Iran: police increase crackdown on hijab protesters with ten-year jail threat
‘The Iranian authorities have violated women’s human rights in Iran for decades’ - Magdalena Mughrabi
A warning by Iranian police that women in the country could be jailed for up to ten years for joining protests against compulsory veiling has put dozens at immediate risk of unjust imprisonment and represents an alarming escalation in the authorities’ violent crackdown on women’s rights, said Amnesty International.
In an official statement on Friday, police warned that women would now be charged with “inciting corruption and prostitution,” which carries a maximum sentence of ten years in prison. One of the protesters, Narges Hosseini, was today put on trial before an Ershad (Moral Guidance) court in Tehran on charges that include this new charge.
At least one other woman, Shaparak Shajarizadeh, has been informed that she also faces the charge of “inciting corruption and prostitution”. She is currently held in solitary confinement in Shahr-e Rey prison in Varamin, near Tehran. Her lawyer has said she was subjected to torture or other ill-treatment, including beatings, in Vozara detention centre in Tehran following her arrest, and was also forcibly injected with an unidentified substance several times.
Other women arrested for peacefully protesting against compulsory veiling in recent weeks include Vida Movahed and Azam Jangravi, who are currently out on bail, and Maryam Shariatmadari and Hamraz Sadeghi, who remain in detention.
Friday’s police statement coincides with a recent upturn in police brutality against women’s solo protests - which has seen women taking off their headscarves in busy public places and silently waving them on a stick while standing on top of raised structures. Last Thursday, a video was widely circulated on Persian-language social media showing a police officer pushing Maryam Shariatmadari off a steel structure. Her friends have reported that the fall resulted in injuries requiring surgery. She is held in Shahr-e Rey prison, without access to adequate medical care.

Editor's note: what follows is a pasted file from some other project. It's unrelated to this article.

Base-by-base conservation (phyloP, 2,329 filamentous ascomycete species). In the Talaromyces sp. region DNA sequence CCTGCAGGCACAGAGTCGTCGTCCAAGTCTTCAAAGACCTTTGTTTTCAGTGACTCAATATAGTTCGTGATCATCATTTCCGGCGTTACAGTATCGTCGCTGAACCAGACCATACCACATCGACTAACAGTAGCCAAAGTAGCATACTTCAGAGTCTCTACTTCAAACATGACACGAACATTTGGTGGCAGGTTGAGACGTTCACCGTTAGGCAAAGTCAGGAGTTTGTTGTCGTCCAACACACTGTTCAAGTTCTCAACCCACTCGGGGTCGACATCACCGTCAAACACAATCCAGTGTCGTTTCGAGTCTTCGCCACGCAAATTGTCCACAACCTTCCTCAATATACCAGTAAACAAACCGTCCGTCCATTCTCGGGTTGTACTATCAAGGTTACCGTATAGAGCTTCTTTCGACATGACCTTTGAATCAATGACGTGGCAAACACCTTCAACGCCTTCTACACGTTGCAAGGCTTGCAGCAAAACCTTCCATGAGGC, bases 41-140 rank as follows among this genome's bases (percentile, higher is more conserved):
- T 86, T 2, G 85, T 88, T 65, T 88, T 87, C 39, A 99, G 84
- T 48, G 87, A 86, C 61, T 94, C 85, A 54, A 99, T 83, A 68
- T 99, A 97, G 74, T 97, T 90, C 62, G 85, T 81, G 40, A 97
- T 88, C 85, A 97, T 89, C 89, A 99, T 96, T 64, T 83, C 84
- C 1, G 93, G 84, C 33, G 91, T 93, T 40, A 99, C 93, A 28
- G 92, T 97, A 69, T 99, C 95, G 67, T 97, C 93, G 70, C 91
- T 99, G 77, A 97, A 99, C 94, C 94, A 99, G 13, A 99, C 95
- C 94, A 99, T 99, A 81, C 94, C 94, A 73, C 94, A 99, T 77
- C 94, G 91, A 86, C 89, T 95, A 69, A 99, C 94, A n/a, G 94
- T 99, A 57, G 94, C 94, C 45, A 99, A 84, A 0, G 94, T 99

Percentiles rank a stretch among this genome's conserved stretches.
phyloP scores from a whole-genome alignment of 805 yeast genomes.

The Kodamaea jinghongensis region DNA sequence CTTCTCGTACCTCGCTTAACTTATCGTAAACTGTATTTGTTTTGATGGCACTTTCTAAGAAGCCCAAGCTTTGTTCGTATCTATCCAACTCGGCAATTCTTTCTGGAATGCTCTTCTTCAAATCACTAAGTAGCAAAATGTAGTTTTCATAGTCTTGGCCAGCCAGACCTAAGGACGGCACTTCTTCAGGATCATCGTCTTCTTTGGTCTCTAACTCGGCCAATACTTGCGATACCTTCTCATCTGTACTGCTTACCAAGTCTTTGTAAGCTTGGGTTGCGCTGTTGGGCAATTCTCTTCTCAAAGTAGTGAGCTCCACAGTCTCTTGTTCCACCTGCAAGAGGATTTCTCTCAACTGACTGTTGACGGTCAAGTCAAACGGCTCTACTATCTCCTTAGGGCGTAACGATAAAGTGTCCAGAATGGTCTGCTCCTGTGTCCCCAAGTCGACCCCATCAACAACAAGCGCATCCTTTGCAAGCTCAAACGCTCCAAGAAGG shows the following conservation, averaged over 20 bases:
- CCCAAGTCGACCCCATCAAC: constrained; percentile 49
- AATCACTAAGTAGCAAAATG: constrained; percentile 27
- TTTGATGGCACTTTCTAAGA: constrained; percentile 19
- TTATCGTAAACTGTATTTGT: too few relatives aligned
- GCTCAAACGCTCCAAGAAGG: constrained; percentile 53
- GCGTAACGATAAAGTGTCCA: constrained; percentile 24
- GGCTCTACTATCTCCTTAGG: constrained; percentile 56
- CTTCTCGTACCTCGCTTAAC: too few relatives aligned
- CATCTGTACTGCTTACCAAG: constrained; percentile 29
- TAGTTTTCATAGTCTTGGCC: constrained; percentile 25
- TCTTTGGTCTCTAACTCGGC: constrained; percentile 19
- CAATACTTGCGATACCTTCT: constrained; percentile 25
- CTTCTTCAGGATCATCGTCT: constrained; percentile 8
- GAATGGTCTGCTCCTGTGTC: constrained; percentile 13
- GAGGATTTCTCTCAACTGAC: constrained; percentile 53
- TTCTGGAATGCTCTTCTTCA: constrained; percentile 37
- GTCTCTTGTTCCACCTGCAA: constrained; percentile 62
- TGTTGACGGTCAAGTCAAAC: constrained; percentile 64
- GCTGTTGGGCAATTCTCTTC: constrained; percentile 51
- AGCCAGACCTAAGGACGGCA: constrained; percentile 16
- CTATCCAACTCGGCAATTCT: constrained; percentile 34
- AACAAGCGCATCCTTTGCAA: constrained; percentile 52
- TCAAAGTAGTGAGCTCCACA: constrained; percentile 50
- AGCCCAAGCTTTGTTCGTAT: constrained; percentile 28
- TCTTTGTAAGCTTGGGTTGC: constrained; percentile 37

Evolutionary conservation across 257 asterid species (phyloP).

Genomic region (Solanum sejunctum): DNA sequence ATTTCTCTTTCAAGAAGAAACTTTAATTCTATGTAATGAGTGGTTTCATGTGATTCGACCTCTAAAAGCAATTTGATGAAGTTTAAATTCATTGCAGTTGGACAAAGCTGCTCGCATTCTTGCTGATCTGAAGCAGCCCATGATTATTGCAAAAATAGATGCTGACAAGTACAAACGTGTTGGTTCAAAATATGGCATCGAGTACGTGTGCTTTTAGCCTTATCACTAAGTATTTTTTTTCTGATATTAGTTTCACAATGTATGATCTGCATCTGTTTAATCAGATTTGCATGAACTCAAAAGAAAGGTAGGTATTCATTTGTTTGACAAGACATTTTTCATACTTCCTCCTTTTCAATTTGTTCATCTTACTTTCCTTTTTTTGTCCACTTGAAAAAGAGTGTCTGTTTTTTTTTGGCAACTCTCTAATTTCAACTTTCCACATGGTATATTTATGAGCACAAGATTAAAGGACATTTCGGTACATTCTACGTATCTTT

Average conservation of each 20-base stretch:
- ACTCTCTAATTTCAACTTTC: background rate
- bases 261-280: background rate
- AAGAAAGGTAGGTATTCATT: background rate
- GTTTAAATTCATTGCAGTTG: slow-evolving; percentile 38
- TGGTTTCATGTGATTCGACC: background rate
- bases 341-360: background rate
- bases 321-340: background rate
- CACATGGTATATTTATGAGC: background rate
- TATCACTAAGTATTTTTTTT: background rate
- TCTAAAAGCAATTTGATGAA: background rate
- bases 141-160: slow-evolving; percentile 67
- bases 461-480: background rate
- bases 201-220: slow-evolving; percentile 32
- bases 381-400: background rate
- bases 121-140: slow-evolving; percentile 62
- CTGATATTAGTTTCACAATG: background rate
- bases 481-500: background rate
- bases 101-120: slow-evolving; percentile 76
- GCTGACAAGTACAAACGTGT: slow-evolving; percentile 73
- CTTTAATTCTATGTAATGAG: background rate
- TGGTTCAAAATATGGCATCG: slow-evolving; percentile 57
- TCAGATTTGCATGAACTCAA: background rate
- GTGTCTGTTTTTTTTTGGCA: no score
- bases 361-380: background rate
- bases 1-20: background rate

Amnesty has also learned that Ms Shariatmadari’s mother, Mitra Jamshidzadeh, was also detained on 23 February for about 30 hours in Vozara detention centre. Her lawyer said that she was subjected to beatings after she tried to obtain information about her daughter’s whereabouts. Meanwhile, on 24 February, Hamraz Sadeghi, who was standing on top of a utility box in Tehran while waving her headscarf, was beaten up and arrested by a plainclothes officer. An eyewitness reported that the woman’s elbow was fractured after she was violently pushed off the box and knocked down to the ground.
In recent weeks, the Iranian authorities, including the Chief Prosecutor of Iran and the Head of the Revolutionary Court in Tehran, have insulted women protesters, calling them “morons,” “infantile,” “deceived,” “perverted” and “wicked”, while accusing them of association with “foreign enemies”. Iran’s judiciary spokesman, Gholam-Hossein Mohseni-Eje'I, has said women protesting against the hijab are “acting under the influence of “synthetic drugs” or receiving instruction from “organised criminal groups”.
More than 35 women have been attacked and arrested in Tehran alone since December for taking part in peaceful protests against compulsory veiling.
Magdalena Mughrabi, Amnesty International’s Middle East and North Africa Deputy Director, said:
“This is a deeply retrograde move by the Iranian authorities in their ongoing persecution of women who dare to speak out against compulsory veiling.
“It places many women at serious and immediate risk of unjust imprisonment while sending a chilling message to others to keep quiet while their rights are being violated.
“In compelling women and girls to cover their hair, the Iranian authorities have violated women’s human rights in Iran for decades.
“Rather than threatening women with jail terms for claiming their human rights, the authorities should immediately abolish the discriminatory, abusive and degrading laws and practices of compulsory veiling.
“The Iranian authorities must hold law-enforcement officials to account for human rights violations, including torture and other ill-treatment, and refrain from making any statements that incite further violence and abuse.”
Compulsory veiling is violation of international law
Under international law, Iranian legislation on compulsory veiling is a clear violation of a number of key human rights. It is deeply discriminatory with relation to women and girls, who are its direct and sole target. Such compulsion in law also violates the rights of women and girls to freedom of expression, thought, conscience, religion and privacy, and the specific rights of children.